Nothing Real and Photoshop for X

  • Posted: 12 February 2002 08:34 AM

    Last week Apple acquired Nothing Real, a high-end graphics software maker located in Venice, California. This comes on the heels of other Apple purchases of small software and DVD-related companies. Analysts expect the acquired technologies to appear in future Apple products.

    Forum member KitsuneStudios has thoughtfully stated in various posts that the release of OS X versions of important software applications, such as Adobe Photoshop, will make a significant difference in the sales of Apple’s pro-line machines.

    I expect Apple to make a major sales effort in the creative markets, leveraging its newly acquired technologies to enhance its product offerings. I believe Apple is working diligently (albeit quietly) to ready new pro products for the summer and fall of 2002.

    The new iMac will no doubt be the focus of Apple’s attention until manufacturing meets up with supply. But I expect Apple’s focus in terms of publicity and products releases to turn to the pro market in time for WWDC.

    I believe KitsuneStudios is correct. The release of Photoshop for X and other important OS X software releases will increase sales of Apple’s pro machines. I also believe Apple will soon be releasing new products designed specifically for creative pros and commercial studios, gaining share in areas once reserved for companies such as Sun and SGI.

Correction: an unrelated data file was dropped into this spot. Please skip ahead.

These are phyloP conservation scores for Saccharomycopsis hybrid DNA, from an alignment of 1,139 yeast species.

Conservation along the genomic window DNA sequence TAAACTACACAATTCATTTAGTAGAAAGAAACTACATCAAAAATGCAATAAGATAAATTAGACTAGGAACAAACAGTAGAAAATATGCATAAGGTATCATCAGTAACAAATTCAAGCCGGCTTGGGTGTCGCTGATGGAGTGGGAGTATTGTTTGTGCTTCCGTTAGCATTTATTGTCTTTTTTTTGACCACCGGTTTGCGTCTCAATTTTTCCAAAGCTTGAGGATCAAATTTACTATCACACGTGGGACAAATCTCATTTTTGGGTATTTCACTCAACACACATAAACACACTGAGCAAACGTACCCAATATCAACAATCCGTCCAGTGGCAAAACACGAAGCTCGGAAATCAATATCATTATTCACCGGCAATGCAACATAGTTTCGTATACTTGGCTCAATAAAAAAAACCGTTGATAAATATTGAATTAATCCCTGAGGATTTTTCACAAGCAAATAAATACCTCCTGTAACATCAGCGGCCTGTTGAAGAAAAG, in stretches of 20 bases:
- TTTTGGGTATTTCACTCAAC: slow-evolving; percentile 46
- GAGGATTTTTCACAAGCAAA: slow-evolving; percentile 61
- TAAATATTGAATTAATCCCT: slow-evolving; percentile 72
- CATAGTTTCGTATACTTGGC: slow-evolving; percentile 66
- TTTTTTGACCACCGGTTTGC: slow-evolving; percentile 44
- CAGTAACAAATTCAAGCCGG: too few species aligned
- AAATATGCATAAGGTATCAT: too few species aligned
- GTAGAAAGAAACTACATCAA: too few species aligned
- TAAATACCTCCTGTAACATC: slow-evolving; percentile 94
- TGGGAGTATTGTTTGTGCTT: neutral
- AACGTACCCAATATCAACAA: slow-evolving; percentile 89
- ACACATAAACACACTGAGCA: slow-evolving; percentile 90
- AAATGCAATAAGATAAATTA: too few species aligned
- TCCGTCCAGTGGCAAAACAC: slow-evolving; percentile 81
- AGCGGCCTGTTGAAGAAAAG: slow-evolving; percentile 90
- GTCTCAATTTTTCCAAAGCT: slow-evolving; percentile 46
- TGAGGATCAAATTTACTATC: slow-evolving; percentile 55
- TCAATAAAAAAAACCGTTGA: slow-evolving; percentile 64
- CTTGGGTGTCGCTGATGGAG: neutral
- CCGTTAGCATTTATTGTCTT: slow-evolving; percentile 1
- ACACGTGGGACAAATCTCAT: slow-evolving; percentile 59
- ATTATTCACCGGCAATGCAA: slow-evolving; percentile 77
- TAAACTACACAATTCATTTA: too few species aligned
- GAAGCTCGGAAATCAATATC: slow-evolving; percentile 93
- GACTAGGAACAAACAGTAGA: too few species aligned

What are your views?  Will the technologies Apple has quietly acquired over the past several months help bring major commercial studios to the Mac?

         
  • Posted: 10 February 2002 04:40 AM #1

    Absolutely.  I also expect Apple to market Mac OS X as a “pro platform.”  There’s been virtually no marketing of OS X up ‘til now; I think it will start with the release of OS X 10.2, which I’m expecting at MW Tokyo in late March.  I’m sure we’ll hear all about PhotoShop on X, Apple/Genentech BLAST, and some of Apple’s new high-end creative applications.